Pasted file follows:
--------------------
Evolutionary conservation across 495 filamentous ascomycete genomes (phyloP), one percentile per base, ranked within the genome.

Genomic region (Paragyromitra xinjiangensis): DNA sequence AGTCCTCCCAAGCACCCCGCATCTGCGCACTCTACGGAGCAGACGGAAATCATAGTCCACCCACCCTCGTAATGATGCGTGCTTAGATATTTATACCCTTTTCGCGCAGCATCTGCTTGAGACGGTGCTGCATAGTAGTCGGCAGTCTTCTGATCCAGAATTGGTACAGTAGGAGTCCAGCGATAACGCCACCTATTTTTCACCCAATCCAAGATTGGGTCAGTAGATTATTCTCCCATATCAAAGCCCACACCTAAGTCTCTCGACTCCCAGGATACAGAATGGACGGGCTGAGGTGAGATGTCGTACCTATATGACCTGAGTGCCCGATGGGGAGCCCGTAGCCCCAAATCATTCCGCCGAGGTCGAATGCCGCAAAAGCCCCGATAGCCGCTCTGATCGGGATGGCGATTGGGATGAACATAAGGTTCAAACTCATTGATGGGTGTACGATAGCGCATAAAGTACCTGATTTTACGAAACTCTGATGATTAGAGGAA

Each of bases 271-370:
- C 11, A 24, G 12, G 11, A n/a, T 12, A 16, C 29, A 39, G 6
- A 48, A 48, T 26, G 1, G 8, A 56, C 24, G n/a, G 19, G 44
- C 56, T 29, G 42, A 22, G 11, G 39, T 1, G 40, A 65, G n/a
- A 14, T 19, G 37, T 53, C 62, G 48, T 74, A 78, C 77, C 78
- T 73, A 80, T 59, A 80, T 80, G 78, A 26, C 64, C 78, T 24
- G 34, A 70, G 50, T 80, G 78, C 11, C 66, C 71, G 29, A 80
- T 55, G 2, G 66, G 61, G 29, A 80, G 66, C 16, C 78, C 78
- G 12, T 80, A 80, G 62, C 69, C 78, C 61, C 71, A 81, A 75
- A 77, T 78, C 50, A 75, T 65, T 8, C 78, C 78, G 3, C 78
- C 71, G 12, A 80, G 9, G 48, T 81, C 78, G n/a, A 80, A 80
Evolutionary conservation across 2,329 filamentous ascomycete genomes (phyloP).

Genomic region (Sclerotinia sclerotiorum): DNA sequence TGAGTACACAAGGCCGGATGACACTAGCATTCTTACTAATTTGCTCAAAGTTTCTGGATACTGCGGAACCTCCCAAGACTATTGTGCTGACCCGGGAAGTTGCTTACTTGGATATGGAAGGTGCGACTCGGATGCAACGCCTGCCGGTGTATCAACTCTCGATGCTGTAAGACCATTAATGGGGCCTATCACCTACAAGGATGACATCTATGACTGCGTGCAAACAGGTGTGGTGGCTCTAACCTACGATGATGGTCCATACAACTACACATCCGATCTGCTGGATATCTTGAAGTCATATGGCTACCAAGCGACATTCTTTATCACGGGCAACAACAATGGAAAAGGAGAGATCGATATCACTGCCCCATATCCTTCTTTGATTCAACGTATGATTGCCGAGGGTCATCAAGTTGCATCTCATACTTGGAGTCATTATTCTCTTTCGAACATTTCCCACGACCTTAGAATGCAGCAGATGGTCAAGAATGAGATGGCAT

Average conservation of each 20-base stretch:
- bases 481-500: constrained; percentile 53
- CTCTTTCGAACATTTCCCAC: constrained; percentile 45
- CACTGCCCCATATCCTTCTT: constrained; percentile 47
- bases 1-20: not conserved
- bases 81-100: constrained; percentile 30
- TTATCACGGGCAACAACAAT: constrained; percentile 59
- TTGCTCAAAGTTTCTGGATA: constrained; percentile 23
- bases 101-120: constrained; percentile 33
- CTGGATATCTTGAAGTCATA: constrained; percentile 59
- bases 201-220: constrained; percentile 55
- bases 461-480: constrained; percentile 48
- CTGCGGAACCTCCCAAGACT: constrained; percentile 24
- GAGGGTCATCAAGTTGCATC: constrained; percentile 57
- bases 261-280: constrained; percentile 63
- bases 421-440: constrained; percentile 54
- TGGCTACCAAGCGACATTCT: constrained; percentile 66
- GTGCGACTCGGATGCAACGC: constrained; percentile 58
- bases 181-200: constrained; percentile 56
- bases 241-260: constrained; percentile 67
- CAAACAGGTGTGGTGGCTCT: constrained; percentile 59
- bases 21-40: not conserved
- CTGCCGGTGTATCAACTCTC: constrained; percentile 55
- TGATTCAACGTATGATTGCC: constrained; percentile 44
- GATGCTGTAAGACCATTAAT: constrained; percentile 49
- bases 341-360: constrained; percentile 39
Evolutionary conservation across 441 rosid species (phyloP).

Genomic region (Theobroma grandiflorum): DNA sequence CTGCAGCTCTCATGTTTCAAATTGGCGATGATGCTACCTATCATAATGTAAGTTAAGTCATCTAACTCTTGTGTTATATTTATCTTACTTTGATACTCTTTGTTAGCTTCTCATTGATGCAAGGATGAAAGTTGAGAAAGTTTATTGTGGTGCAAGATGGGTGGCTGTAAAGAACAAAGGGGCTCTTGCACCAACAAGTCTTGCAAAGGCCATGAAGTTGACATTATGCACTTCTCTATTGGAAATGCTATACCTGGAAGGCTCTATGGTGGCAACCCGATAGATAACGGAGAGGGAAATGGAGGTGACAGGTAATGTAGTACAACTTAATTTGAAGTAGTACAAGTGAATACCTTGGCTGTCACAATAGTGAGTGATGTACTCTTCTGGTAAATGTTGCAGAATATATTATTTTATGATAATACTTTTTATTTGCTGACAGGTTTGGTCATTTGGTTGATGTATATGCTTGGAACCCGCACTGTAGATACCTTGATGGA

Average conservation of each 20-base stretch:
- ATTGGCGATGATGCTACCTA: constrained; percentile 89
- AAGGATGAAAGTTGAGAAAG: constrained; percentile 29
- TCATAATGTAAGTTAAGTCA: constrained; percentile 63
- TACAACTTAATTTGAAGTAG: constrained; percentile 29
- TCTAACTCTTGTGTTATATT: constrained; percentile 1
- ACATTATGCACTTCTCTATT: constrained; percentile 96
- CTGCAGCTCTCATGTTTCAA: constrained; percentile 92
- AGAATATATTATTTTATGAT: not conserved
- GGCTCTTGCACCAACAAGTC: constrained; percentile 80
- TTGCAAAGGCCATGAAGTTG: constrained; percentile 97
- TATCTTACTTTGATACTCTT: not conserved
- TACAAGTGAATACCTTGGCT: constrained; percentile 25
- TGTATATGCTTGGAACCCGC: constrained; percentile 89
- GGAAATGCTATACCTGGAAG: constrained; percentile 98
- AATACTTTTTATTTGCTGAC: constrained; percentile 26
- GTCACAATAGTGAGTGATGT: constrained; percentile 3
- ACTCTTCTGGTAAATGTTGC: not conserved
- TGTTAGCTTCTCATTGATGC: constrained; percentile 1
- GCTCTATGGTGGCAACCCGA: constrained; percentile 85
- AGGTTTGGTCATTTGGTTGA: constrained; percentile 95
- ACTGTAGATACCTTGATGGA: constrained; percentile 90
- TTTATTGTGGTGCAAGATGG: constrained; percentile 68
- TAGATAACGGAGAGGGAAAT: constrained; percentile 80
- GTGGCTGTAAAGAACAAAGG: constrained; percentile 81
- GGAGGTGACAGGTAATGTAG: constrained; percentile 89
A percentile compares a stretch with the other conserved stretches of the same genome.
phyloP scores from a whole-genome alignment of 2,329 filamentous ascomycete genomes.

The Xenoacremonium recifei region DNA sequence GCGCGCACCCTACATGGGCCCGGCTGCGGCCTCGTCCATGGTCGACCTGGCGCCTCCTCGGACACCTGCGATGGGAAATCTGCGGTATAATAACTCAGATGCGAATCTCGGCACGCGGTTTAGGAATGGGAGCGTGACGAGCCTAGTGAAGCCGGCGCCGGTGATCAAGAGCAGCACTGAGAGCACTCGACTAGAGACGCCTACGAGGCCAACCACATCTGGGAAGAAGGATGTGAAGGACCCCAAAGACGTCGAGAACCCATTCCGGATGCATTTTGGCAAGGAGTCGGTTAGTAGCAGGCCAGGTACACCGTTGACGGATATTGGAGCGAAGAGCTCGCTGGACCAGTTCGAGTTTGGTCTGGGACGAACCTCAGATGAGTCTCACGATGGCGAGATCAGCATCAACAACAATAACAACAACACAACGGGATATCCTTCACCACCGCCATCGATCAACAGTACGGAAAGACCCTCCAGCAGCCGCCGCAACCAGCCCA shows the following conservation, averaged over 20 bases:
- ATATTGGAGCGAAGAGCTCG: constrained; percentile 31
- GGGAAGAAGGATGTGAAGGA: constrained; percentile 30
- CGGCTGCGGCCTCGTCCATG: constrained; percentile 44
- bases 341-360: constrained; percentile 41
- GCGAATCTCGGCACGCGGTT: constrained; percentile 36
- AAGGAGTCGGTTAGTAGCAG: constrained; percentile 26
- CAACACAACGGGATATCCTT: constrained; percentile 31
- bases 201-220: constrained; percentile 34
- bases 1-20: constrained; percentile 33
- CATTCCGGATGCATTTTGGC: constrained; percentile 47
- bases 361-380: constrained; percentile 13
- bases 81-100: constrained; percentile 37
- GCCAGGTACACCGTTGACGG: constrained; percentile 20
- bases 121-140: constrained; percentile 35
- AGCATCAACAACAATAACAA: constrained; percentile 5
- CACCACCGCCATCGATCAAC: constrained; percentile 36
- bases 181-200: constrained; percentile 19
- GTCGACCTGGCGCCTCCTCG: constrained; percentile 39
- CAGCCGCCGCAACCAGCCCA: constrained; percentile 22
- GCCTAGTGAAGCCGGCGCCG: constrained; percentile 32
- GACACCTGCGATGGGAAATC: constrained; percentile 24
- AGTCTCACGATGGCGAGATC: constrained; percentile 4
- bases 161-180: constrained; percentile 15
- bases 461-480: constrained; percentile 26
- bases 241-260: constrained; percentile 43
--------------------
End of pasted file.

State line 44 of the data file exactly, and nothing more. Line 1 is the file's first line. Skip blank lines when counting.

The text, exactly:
Average conservation of each 20-base stretch: